Live Fast Die Jong

North Korea. One of the most reclusive, unstable and unwelcoming destinations on earth – or is it? Yes, it absolutely is. Having said that, I would be lying if I said that I didn’t have a slightly morbid fascination with the place – what is life really like in the self-contained and mysterious north? Well, I am not alone in wanting to visit and observe for myself, approximately five thousand Western tourists make the journey every year. However, it is common knowledge that (firstly) these tours are always under strict government supervision, (secondly) you will never be allowed to see the ‘real’ North Korea, (thirdly) they are insanely expensive and (fourthly) there is the real possibility that a propaganda poster may be snuck into your bag at the airport resulting in your brutal interrogation and eventual murder.

Despite all those highly rational arguments for not going, the primary reason I would not be booking a tour to Pyongyang was to avoid lining the pockets of a regime that is more concerned with blowing things up than feeding its people. However, this was not the end of my visiting every nation on earth – oh no. Although, how can I visit a country without visiting the country, I hear you ask? Well, by going to the most heavily-militarized border in the world and hopping over a table of course. JSA (Joint Security Area) tours leave Seoul on a daily basis and I grabbed the very last seat of the mornings’ excursions. After signing a waiver telling me that if I get shot, I only had myself to blame, we began the brief road trip to North Korea (won’t get the chance to write that again).

Upon our arrival, we were escorted into a large building with lecture hall and told the full history on the Korean conflict (from an American soldier’s point-of-view) before being given strict instructions on how to behave when we got to the border. I’m sure they were expecting us to shout, scream and dance the Viennese waltz in front of the North Korean soldiers given the number of rules and warnings we were given. Then again, most of the visitors were American and we all know how they act when they get excited. A further shuttle bus took us within waddling distance of the infamous House of Freedom, from where we got our first view of the blue meeting buildings – and of North Korea beyond.

A final demand not to do anything stupid was given and we were ushered outside and towards the Military Demarcation Line (MDL): the point where one Korea becomes another. As we filed toward our first building, I caught a glimpse of a North Korean soldier keeping a keen eye on our movements through binoculars on the balcony of their equivalent of the Freedom building. Suddenly, the temptation to do something American came flooding over me – I had to really fight the urge back. The MDL runs right through the centre of the meeting rooms and, as you walk in, you are greeted by a large mahogany table with armed, utterly motionless soldiers at either end. It was then that I tiptoed passed and took my first reticent steps in the Democratic People’s Republic of Korea.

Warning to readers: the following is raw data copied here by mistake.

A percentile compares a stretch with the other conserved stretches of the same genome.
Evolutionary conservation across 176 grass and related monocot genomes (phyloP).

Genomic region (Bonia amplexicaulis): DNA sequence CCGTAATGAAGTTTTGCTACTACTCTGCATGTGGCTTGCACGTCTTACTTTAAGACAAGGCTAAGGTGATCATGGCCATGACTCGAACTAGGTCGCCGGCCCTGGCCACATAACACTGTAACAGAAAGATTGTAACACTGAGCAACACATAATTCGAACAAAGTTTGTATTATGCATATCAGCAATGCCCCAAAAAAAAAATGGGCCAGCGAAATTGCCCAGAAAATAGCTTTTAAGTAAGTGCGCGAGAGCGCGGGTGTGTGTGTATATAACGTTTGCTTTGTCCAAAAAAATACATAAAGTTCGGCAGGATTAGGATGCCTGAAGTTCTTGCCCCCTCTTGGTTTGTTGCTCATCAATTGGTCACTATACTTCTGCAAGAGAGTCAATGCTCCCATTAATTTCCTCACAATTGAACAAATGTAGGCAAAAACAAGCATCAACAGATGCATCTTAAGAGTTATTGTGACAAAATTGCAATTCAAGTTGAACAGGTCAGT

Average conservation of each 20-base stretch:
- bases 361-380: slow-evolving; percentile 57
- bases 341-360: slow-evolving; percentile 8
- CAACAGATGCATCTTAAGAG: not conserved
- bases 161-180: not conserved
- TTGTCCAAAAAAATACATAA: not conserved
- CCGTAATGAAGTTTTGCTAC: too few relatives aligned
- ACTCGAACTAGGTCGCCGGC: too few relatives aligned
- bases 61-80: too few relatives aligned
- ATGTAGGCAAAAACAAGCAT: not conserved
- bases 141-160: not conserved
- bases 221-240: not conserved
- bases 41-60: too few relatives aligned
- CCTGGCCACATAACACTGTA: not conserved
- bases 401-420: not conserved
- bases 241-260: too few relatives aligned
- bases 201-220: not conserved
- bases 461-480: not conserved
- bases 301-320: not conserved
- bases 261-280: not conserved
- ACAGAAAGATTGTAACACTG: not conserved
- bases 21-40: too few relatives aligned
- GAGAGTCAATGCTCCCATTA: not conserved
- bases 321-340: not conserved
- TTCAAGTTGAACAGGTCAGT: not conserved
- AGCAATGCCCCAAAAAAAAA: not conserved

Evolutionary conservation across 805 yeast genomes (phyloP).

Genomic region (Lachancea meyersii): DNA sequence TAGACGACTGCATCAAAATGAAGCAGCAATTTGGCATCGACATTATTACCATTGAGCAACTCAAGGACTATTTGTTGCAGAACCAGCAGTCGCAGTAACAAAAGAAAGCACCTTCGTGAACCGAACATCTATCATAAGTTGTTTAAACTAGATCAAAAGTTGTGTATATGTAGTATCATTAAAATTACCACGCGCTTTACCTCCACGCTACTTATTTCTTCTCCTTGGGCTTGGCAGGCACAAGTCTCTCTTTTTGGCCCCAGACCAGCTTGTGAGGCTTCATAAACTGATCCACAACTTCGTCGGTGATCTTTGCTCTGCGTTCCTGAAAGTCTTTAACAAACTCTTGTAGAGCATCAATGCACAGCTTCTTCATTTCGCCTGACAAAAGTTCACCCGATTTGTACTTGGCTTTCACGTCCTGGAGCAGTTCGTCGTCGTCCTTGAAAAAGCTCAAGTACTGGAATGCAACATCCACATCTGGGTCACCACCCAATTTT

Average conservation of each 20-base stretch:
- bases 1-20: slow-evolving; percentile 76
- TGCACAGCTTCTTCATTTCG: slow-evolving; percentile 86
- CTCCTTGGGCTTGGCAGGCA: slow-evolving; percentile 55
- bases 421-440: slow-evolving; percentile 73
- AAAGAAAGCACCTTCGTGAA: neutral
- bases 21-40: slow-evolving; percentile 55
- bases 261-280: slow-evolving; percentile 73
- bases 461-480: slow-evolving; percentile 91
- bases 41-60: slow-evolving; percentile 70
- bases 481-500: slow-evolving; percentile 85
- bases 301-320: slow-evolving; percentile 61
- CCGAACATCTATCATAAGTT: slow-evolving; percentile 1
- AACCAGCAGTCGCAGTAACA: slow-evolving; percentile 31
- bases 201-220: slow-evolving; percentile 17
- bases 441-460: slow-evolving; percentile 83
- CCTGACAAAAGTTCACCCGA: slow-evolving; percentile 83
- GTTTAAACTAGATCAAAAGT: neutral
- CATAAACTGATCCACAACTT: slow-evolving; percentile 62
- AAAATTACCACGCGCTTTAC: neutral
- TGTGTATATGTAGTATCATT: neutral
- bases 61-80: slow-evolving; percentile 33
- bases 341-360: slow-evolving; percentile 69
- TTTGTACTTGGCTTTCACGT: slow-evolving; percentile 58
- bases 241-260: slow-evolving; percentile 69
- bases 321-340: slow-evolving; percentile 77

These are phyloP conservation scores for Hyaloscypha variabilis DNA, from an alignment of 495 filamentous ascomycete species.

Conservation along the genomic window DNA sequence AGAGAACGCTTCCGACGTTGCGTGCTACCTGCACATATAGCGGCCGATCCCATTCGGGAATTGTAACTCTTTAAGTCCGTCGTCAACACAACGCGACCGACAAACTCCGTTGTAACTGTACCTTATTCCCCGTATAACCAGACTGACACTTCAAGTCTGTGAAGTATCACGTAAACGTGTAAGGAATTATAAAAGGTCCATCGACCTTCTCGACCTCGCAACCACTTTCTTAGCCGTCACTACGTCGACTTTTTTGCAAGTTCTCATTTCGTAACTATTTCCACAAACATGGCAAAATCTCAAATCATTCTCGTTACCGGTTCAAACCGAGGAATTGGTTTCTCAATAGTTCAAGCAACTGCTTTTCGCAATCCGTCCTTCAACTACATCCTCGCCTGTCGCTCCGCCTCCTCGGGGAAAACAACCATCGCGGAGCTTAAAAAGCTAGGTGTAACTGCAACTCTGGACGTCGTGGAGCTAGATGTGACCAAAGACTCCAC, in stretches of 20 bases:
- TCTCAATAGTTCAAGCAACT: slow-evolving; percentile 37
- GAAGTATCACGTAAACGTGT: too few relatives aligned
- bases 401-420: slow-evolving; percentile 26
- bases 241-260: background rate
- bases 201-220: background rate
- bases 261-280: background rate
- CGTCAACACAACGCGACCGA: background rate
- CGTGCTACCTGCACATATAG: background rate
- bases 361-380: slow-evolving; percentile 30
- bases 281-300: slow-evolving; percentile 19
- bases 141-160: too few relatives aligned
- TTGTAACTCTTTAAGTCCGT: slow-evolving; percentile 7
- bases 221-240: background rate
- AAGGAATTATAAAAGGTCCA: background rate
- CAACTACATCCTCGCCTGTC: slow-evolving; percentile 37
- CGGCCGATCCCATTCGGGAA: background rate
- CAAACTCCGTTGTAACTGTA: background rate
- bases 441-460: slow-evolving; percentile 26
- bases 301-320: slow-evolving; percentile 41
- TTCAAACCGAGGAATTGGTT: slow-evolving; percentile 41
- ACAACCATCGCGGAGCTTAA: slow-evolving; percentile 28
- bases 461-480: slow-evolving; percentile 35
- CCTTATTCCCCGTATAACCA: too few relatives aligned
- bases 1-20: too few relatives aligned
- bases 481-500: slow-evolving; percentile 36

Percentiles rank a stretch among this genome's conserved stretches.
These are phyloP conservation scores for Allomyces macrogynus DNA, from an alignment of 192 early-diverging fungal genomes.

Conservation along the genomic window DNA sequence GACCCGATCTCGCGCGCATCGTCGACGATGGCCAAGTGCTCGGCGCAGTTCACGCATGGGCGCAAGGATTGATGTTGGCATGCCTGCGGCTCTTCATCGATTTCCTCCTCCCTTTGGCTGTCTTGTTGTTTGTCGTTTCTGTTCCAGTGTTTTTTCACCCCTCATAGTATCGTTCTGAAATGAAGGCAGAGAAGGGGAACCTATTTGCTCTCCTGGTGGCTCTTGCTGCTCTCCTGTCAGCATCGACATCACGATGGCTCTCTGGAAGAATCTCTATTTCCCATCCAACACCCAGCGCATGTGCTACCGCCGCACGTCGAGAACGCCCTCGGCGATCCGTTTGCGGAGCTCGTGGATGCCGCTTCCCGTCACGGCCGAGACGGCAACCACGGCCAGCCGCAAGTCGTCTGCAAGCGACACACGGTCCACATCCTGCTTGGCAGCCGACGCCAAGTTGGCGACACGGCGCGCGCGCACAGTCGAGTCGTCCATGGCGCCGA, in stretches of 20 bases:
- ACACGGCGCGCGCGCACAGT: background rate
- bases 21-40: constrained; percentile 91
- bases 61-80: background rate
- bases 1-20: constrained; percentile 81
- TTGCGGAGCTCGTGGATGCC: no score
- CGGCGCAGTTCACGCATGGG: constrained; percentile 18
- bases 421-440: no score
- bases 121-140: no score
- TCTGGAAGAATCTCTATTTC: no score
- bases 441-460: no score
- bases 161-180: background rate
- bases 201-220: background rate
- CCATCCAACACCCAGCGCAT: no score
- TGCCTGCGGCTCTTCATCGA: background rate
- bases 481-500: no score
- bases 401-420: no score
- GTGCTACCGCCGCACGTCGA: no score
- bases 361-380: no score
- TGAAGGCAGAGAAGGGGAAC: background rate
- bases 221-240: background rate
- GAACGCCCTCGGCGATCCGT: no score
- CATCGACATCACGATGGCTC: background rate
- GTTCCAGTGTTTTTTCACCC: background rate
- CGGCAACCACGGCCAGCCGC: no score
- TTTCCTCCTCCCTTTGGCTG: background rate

I had read that only the tallest and most intimidating soldiers were selected for duty at the JSA, although the man I found myself next to didn’t really seem either, and I felt comfortable enough to go in for a photo without him rear naked chokeholding me to death. He was the silent type, so I don’t think he minded. I spent a good five minutes hopping from one Korea to the other, safe in the knowledge that this would probably be the last time I ever entered the north – and I’m OK with that. As we left the building, we were given one last selfie opportunity with the hidden but all-too-real North Korean snipers before shuffling toward the nearby museum.

Of all the heated exchanges that have occurred since the JSA was first established in 1953, the axe murder incident of 1976 is one of the most prominent. It began, as all good stories do, with two American soldiers trimming a poplar near the Bridge of No Return (within metres of the border). Within seconds of the first branch being axed, a North Korean general shouted for them to stop as the tree had been “personally planted and nourished” by no other than leader Kim Il Sung himself. Upon ignoring the request, fifteen DPRK soldiers crossed the bridge and attacked the Americans with their own axes, killing both soldiers. This almost led to a retaliation that would have changed the world forever. Thankfully, restraint was exercised by then president Gerald Ford and the nukes were avoided. Amazing to think that, almost fifty years later, we are still at the same impasse, with no real end in sight. On a different note, the next stop happened to be the North Korean gift shop… Jesus.

J

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